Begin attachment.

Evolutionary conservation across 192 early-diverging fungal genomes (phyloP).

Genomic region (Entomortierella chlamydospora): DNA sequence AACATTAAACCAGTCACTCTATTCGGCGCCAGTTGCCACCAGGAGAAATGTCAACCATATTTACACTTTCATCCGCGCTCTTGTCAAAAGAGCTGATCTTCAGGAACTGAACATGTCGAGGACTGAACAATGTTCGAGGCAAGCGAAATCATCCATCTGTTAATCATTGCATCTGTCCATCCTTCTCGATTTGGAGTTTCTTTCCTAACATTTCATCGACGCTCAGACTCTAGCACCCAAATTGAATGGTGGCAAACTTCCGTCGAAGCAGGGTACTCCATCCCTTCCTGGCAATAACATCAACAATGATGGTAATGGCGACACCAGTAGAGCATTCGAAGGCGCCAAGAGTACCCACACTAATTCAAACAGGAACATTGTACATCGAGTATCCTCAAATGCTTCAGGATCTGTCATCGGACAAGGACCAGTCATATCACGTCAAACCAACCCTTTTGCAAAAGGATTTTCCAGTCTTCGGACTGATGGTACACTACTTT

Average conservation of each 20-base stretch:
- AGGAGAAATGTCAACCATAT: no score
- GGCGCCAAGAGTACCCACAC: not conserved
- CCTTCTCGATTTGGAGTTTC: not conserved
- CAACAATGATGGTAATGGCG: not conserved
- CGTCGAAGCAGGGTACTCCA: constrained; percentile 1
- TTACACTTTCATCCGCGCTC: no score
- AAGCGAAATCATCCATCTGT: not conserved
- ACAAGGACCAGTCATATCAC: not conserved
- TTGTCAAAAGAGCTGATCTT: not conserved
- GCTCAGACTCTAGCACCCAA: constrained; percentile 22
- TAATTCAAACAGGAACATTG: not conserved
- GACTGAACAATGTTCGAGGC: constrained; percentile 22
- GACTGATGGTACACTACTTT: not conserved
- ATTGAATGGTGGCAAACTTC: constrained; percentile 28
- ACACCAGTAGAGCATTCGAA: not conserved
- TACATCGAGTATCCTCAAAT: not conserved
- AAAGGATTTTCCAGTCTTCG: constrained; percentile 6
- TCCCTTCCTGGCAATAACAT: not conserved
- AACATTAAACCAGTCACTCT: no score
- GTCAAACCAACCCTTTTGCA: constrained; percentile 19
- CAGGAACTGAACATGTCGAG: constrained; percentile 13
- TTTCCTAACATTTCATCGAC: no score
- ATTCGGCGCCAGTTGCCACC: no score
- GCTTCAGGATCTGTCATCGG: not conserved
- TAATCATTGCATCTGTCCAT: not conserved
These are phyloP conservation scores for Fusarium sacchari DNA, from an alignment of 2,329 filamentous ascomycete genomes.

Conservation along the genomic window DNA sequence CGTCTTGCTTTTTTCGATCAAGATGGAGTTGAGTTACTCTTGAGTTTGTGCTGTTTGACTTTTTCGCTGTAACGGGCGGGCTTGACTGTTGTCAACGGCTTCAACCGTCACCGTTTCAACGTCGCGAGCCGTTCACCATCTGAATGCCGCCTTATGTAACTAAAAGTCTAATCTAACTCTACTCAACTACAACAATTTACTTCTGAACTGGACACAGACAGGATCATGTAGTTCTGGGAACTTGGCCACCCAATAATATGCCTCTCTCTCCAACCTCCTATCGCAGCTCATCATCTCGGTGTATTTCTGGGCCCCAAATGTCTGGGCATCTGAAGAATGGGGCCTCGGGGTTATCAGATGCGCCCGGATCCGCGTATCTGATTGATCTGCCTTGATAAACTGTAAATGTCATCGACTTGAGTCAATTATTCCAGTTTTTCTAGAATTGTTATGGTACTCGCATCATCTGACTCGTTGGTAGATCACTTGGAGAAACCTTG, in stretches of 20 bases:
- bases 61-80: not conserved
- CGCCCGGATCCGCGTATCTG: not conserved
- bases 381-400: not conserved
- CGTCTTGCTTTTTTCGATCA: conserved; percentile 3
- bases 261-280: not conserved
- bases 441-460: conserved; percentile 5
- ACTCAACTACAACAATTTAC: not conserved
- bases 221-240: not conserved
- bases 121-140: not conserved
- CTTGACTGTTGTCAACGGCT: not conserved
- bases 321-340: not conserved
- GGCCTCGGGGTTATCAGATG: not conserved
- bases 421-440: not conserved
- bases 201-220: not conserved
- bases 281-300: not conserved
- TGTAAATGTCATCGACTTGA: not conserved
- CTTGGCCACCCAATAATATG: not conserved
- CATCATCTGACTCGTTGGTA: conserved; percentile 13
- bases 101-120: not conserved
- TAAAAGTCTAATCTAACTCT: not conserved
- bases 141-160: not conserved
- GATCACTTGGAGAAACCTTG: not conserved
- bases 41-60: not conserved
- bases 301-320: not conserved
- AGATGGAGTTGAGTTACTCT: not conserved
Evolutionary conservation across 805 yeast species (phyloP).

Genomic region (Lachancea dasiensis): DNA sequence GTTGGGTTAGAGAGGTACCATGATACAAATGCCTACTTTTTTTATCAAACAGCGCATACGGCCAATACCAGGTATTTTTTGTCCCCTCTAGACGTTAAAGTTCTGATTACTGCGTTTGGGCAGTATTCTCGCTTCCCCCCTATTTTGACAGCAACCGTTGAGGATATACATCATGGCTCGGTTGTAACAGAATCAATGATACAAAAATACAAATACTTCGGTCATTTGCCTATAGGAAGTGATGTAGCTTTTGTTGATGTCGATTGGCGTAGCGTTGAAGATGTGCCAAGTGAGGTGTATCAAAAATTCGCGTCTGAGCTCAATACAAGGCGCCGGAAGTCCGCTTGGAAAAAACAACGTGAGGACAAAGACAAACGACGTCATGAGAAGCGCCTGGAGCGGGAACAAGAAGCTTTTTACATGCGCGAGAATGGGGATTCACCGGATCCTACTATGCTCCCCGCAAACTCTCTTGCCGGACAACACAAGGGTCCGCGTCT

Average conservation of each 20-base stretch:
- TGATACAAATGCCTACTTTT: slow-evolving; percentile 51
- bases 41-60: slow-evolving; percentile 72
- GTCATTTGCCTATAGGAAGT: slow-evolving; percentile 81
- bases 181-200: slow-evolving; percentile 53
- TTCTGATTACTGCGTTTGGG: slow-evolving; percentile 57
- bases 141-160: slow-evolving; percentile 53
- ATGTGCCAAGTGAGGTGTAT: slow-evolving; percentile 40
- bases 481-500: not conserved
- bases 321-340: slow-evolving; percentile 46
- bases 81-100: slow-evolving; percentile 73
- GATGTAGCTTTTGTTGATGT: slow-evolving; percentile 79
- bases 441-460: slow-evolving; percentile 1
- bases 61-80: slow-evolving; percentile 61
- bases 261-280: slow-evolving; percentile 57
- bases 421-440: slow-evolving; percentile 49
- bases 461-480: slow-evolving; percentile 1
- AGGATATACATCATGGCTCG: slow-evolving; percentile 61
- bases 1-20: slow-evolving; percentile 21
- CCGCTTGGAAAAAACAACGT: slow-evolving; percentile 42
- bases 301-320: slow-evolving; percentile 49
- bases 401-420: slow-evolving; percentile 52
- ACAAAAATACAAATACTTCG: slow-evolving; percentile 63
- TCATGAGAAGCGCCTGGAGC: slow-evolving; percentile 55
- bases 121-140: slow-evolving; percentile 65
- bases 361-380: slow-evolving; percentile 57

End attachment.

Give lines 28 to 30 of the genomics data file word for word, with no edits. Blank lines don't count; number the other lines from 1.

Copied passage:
- TAATCATTGCATCTGTCCAT: not conserved
These are phyloP conservation scores for Fusarium sacchari DNA, from an alignment of 2,329 filamentous ascomycete genomes.

Conservation along the genomic window DNA sequence CGTCTTGCTTTTTTCGATCAAGATGGAGTTGAGTTACTCTTGAGTTTGTGCTGTTTGACTTTTTCGCTGTAACGGGCGGGCTTGACTGTTGTCAACGGCTTCAACCGTCACCGTTTCAACGTCGCGAGCCGTTCACCATCTGAATGCCGCCTTATGTAACTAAAAGTCTAATCTAACTCTACTCAACTACAACAATTTACTTCTGAACTGGACACAGACAGGATCATGTAGTTCTGGGAACTTGGCCACCCAATAATATGCCTCTCTCTCCAACCTCCTATCGCAGCTCATCATCTCGGTGTATTTCTGGGCCCCAAATGTCTGGGCATCTGAAGAATGGGGCCTCGGGGTTATCAGATGCGCCCGGATCCGCGTATCTGATTGATCTGCCTTGATAAACTGTAAATGTCATCGACTTGAGTCAATTATTCCAGTTTTTCTAGAATTGTTATGGTACTCGCATCATCTGACTCGTTGGTAGATCACTTGGAGAAACCTTG, in stretches of 20 bases: